I went back and forth on blogging something about this, mostly because I’m sure there’s nothing I can say that won’t be said by a billion other people (and probably better—for example, this post from Anne Lamott or even this piece from The Onion) and because my thoughts are basically incoherent and “CHILDREN WHY? GUNS WHY? 20 KIDS DEAD WHY?”
My Facebook friend Jason shared a quote that when things like this happen, there are three kneejerk responses. Blame society or blame guns or blame the mental health system. I’m solidly in camp two, but support addressing the mental health system, too (which is where Jason is—camp three). But another Facebook friend, Angela (and we actually all went to elementary and middle school together, too, as backstory) blames violence in entertainment.
And because I am me (someone who’s watched horror movies since I was nine), I was like, “But no! I know so many people who watch violent entertainment and who are totally fine! Ridiculous argument!”
And THEN the light went on. Because that’s basically what I’m saying for gun control. Yes, many people can manage to simultaneously own guns and not manage to shoot little kids (or moviegoers, or people at church or shoppers). Is it fair to strengthen gun control laws, which may hurt those law-abiding people, in order to keep other people from legally acquiring guns? Maybe not. But is it necessary? Probably. (Most of these mass shootings are used with guns that were acquired legally.)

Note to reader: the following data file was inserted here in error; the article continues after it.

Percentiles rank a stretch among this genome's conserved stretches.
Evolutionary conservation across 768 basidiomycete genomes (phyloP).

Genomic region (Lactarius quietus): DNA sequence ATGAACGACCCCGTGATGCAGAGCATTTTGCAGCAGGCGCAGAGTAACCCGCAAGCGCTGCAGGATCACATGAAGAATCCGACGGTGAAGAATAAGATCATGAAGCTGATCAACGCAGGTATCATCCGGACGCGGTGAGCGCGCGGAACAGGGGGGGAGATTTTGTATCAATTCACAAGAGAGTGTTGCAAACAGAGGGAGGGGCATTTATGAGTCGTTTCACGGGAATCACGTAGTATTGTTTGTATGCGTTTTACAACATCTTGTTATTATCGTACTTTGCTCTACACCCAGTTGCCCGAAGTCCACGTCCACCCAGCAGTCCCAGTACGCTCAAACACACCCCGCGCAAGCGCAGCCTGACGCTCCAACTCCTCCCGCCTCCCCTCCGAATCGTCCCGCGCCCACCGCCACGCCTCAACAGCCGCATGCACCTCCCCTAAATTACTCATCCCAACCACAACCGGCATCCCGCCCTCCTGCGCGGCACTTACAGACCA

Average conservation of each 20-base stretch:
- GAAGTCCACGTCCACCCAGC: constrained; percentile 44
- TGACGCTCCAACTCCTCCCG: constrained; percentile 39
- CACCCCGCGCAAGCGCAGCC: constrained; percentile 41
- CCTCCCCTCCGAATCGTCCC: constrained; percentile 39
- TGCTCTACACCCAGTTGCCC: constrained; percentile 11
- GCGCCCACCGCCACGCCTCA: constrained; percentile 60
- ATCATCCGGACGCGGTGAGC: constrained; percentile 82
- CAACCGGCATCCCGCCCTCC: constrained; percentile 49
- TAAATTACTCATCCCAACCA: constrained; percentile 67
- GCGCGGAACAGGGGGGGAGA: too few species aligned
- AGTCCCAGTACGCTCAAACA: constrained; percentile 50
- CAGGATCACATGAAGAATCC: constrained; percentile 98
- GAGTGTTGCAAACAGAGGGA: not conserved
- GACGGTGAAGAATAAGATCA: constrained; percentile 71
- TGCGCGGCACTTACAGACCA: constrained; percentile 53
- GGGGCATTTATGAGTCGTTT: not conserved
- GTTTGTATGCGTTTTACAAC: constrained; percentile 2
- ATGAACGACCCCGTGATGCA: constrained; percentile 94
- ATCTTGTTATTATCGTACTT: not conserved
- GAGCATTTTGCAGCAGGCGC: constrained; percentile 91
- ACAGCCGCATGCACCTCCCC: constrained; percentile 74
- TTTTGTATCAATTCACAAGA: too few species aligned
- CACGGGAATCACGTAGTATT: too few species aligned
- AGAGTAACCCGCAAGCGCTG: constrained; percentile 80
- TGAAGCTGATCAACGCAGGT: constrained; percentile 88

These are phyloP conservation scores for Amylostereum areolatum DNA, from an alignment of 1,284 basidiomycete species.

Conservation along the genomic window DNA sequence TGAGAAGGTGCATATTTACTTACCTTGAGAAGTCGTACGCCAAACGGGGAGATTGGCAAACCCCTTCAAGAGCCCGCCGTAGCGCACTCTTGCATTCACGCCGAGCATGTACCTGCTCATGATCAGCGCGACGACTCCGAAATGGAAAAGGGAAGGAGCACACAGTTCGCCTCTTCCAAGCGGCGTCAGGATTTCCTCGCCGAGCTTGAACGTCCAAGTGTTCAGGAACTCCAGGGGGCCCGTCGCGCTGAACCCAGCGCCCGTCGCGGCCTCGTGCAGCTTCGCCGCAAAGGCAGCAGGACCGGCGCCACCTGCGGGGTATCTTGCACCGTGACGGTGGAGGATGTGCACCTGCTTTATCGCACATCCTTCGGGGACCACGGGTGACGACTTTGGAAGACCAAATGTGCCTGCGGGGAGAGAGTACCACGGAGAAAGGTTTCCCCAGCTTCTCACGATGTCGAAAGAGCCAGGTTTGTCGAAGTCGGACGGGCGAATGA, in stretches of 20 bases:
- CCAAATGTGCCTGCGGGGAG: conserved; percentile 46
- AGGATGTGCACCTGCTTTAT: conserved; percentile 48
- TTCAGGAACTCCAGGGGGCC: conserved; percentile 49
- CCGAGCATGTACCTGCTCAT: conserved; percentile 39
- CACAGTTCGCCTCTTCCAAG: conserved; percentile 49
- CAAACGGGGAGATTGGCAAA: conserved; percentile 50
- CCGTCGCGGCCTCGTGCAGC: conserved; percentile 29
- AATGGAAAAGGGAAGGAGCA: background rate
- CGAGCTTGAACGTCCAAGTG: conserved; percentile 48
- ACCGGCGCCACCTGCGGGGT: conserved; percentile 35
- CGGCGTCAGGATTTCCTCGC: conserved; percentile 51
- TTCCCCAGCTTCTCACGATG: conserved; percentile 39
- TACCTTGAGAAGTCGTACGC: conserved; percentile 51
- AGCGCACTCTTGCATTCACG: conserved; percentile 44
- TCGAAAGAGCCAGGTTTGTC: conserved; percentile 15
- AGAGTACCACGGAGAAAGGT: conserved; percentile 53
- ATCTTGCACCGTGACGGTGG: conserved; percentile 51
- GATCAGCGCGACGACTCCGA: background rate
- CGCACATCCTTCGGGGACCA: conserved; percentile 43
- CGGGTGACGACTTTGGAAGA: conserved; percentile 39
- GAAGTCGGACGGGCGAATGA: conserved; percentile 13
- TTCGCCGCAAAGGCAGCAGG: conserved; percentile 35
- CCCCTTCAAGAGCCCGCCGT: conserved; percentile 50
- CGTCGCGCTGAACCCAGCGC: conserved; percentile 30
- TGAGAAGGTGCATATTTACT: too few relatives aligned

Do I love horror movies? Yes, I do. Would I be willing to see a ban on gratuitous violence? If it could stop something like this, absolutely. I like Quentin Tarantino and yes, even movies like Hostel and the Saw movies but honestly, I like days where 20 kids aren’t murdered more. I will admit that that’s glib, but it’s also true.
(Note: I don’t think it’s accurate to blame entertainment for things like this, but then I’m also not someone who is likely to shoot up a school. I don’t know the ramifications of watching blood-soaked movies if you’re already on the bad end of crazy.)
And I think we need a change in how those with mental illnesses are treated (in both senses). It shouldn’t be this easy for people to fall through the cracks and the time to notice people need help is before it’s too late.
I don’t have easy solutions and I don’t know enough about any of it to even begin to offer them. But it’s time to do more than wring our hands and talk about how awful this is. Because yes, this is awful. But if we had had these talks after Columbine or Virginia Tech or even after the movie theater shootings in Colorado, maybe we wouldn’t be talking about these 20 kids today.
To put this another way, it didn’t take more than one 9/11 to forever change the way airplane travel operates in this country.
But there are also good stories to tell. Like this one, about the teacher who saved her students at the expense of her own life. Or the principal and school psychologist, or the first grade teacher who hid her students in the bathroom.
We saw the worst of humanity yesterday, obviously. But we also saw the best and it’s those stories that I hope keep coming out.
But I wish we would stop getting to see how we, as a community and as a country, react to tragedy. I hope this time enough’s enough.